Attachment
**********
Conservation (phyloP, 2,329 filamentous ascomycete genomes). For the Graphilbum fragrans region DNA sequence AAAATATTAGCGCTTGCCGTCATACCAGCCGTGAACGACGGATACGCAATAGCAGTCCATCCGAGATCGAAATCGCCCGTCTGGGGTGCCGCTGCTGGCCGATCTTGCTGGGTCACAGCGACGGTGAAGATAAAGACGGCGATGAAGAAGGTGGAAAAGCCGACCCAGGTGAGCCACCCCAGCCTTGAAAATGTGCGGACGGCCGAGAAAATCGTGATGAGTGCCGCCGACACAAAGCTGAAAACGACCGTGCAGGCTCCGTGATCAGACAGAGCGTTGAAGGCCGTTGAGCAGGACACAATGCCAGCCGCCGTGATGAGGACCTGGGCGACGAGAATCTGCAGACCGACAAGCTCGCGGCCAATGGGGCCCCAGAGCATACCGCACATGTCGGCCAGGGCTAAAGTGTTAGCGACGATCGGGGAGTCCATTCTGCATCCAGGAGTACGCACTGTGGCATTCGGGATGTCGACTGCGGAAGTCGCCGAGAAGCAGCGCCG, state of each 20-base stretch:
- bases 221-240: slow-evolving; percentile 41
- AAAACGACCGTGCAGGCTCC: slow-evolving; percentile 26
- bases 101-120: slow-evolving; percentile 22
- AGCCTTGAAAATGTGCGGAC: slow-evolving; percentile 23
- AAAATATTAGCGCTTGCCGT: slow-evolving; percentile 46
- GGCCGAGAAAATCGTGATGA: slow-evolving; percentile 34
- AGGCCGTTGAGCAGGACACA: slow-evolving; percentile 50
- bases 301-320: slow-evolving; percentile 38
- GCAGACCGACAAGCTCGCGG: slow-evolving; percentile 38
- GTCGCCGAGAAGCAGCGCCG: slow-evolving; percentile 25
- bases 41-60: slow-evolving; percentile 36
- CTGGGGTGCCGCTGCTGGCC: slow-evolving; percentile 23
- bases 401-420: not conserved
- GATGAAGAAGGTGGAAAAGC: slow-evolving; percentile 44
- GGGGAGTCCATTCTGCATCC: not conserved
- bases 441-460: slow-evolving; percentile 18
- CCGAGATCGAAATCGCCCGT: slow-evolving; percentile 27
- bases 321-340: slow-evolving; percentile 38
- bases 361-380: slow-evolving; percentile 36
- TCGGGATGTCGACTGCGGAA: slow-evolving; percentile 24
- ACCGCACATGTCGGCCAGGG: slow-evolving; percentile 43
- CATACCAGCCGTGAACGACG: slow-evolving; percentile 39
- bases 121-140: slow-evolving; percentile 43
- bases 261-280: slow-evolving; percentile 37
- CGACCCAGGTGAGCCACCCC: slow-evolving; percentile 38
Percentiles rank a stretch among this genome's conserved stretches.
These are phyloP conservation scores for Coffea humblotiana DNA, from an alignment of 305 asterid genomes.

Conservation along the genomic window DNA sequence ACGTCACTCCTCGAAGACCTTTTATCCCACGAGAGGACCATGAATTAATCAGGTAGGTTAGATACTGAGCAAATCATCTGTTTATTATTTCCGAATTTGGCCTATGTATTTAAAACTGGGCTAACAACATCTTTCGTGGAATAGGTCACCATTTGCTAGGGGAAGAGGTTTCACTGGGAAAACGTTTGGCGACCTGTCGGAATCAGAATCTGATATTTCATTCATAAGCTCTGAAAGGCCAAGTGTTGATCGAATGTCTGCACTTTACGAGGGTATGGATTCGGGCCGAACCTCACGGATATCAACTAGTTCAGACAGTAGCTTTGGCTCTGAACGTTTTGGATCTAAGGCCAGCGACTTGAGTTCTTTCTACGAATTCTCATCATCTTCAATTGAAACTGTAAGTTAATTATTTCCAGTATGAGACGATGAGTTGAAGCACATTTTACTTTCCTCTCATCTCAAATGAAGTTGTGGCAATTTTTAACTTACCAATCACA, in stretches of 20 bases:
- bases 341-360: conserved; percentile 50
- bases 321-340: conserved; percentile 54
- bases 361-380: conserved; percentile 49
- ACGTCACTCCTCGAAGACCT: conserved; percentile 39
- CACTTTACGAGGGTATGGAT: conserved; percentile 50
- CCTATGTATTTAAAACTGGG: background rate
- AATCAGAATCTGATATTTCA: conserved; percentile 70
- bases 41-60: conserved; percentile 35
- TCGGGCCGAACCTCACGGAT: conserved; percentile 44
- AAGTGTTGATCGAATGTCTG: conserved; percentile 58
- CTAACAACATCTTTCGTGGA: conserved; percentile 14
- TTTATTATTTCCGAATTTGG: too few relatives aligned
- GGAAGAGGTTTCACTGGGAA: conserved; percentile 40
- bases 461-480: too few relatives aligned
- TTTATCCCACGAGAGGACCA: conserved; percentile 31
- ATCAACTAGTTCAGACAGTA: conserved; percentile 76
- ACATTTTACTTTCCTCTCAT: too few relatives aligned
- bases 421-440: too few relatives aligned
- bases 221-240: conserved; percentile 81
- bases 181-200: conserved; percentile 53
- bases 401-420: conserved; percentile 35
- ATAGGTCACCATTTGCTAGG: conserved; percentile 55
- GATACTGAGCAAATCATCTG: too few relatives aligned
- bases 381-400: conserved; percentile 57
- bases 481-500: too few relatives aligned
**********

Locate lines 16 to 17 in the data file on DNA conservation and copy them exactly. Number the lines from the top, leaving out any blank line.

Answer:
- GGGGAGTCCATTCTGCATCC: not conserved
- bases 441-460: slow-evolving; percentile 18